the global impact of climate change from several extreme events: local storms, heat waves, cold spells, floods, and droughts.They conclude that with respect to these events:
Given empirical evidence about the link between climate and damages, climate change is calculated to increase the damages from these five extreme events by between $11 and $16 billion a year by 2100. There is little supporting evidence that climate affects deaths from these events (except for the possibility of local storm deaths increasing).Note that work that I have been involved in on floods assumes that damage increases proportionally to increases in population and wealth, whereas they find a relationship that is less than proportional. Their findings are of a very small impact (0.015% of global annual GDP when combined with the tropical cyclone results discussed below). They contrast this result with that of the 2006 UK Stern Review (which I have also criticized here in PDF):
These values are completely consistent with estimates in the literature per extreme event. However, they are completely inconsistent with values stated by Stern (2006) who suggests that extreme event damages could be 0.5 to 1.0 percent of GWP by 2050. Oral statements by Lord Stern even suggest values as high as 5 percent of GWP by 2200. The Stern analysis has been criticized because it confuses changes caused by what is in harms’ way (baseline changes) with what is caused by climate change (Pielke 2007b). But even this mistake cannot justify the estimates by Lord Stern. The hypothesized damages quoted by Lord Stern are completely inconsistent with empirical evidence.A second study, by Medelsohn, Kerry Emanuel and Shun Chonabayashi (here in PDF), focuses on the future impact from tropical cyclones. They conclude that
Using the minimum pressure damage model, the estimated impact of climate change on tropical storm damages ranges from $28 to $68 billion USD/yr (0.005 to 0.012 percent of GWP) by 2100. This represents an increase of between 50 percent and 122 percent over future baseline levels. Climate change is expected to double the damages from tropical cyclones by 2100 by $54 billion USD/yr. The findings confirm the results of earlier tropical cyclone studies that relied on cruder methods.Score one for cruder methods (here is one such study in PDF). They also project that deaths from tropical cyclones will fall, due to projected changes in Myanmar and Bangladesh.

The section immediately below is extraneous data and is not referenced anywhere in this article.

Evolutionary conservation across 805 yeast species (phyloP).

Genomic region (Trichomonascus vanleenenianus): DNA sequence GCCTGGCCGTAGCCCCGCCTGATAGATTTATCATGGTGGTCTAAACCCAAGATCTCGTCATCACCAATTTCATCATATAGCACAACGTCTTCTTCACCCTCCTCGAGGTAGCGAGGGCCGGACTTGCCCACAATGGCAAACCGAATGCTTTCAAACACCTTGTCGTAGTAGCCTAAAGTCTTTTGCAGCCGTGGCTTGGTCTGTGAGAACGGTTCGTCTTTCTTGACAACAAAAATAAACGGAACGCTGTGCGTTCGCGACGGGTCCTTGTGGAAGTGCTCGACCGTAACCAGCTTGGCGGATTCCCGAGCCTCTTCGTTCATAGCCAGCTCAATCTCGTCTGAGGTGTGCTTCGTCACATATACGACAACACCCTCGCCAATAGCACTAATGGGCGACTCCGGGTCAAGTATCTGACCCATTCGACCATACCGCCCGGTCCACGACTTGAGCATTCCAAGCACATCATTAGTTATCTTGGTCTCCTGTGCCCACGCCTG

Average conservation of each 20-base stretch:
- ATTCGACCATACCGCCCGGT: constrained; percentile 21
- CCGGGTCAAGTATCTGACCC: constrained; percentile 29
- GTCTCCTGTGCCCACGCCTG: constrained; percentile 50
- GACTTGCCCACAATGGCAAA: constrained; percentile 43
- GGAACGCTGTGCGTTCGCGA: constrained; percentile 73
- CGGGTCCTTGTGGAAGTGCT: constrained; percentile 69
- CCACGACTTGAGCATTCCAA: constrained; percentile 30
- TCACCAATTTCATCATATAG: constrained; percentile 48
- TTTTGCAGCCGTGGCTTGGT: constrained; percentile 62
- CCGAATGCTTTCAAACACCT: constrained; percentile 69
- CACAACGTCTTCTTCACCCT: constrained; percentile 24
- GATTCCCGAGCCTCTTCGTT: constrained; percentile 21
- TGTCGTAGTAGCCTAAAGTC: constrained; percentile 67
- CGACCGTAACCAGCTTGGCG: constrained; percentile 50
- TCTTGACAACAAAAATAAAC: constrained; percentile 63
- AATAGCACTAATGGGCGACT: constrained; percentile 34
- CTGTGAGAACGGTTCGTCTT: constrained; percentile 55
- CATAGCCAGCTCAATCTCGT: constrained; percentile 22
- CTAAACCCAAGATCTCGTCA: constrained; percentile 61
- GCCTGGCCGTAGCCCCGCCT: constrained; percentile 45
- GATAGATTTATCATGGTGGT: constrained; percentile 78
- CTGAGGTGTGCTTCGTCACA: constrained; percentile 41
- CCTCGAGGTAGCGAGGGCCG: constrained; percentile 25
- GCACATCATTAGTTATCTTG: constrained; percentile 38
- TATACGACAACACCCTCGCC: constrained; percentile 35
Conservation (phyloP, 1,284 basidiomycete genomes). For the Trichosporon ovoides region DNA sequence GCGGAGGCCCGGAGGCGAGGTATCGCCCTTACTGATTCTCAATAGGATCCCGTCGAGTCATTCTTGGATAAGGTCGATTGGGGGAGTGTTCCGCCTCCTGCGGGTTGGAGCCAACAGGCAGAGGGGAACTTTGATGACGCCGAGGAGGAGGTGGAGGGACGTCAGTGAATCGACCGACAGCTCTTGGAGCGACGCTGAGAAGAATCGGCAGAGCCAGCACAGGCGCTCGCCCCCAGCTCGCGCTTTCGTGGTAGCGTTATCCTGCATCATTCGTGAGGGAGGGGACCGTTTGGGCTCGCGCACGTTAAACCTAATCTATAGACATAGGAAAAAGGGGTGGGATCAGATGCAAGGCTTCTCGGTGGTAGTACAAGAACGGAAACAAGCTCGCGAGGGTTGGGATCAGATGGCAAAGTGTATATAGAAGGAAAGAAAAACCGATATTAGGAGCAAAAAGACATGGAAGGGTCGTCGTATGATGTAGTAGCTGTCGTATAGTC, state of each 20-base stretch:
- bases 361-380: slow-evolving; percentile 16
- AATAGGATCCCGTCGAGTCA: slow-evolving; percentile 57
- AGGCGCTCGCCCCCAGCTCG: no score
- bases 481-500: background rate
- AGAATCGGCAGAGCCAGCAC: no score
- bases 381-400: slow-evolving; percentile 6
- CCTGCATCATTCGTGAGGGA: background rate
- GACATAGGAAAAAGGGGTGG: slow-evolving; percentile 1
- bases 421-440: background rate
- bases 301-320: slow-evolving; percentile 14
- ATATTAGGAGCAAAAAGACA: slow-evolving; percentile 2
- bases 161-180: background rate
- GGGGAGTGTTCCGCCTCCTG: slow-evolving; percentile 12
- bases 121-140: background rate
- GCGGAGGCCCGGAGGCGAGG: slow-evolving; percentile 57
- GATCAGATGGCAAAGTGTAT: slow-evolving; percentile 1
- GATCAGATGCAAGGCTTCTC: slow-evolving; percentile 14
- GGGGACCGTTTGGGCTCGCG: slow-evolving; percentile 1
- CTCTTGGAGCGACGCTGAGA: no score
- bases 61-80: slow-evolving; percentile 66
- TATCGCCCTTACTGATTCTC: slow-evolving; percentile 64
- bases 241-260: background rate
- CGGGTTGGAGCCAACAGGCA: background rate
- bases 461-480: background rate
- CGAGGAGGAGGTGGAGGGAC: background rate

How much confidence should we place in the projections of the future from these studies? Make no mistake, they are quality research projects from top scholars, but the answer is essentially zero confidence. These studies tell us something about what is possible, not probable. Both papers are very up front about inherent uncertainties -- as the first paper notes:
All the estimates presented in this analysis are inherently uncertain. Each facet of the integrated assessment model is uncertain. The emissions scenario, the climate scenario, the change in extreme events, and how damages might change are all uncertain. A sensitivity analysis is performed for the five events in this study. The results tend to be very sensitive to the climate scenario and assumptions about the damage function. Unfortunately, the analysis could not test the importance of the emission trajectory or the link between climate and extreme events.What this inherent uncertainty -- perhaps better characterized as inherent ignorance -- means of course is that strategies of robust decision making make good sense. That is to say, with respect to preparing for future extreme events, we should emphasize those strategies that are insensitive to uncertainties. Perhaps the most robust finding of each of these studies (and the broader literature) is that future damages will increase regardless of the the effects of human-caused climate change. Thus, improving adaptive capacity is a no-regrets course of action.
Interestingly, the findings of the paper on tropical cyclones project a doubling of damages by 2100, a scenario that we explored in a recent paper, finding that under such a projection, detection of a human-caused climate signal would take many, many decades at best, perhaps centuries. These studies underscore the fact that efforts to try to pin claims of attribution of recent events to greenhouse gas emissions are empirically groundless, even if symbolically and emotionally satisfying. We are going to have to proceed into the future without knowing the influence of greenhouse gas emissions on extremes. That uncertainty need not stand in the way of making effective decisions about adaptation and mitigation.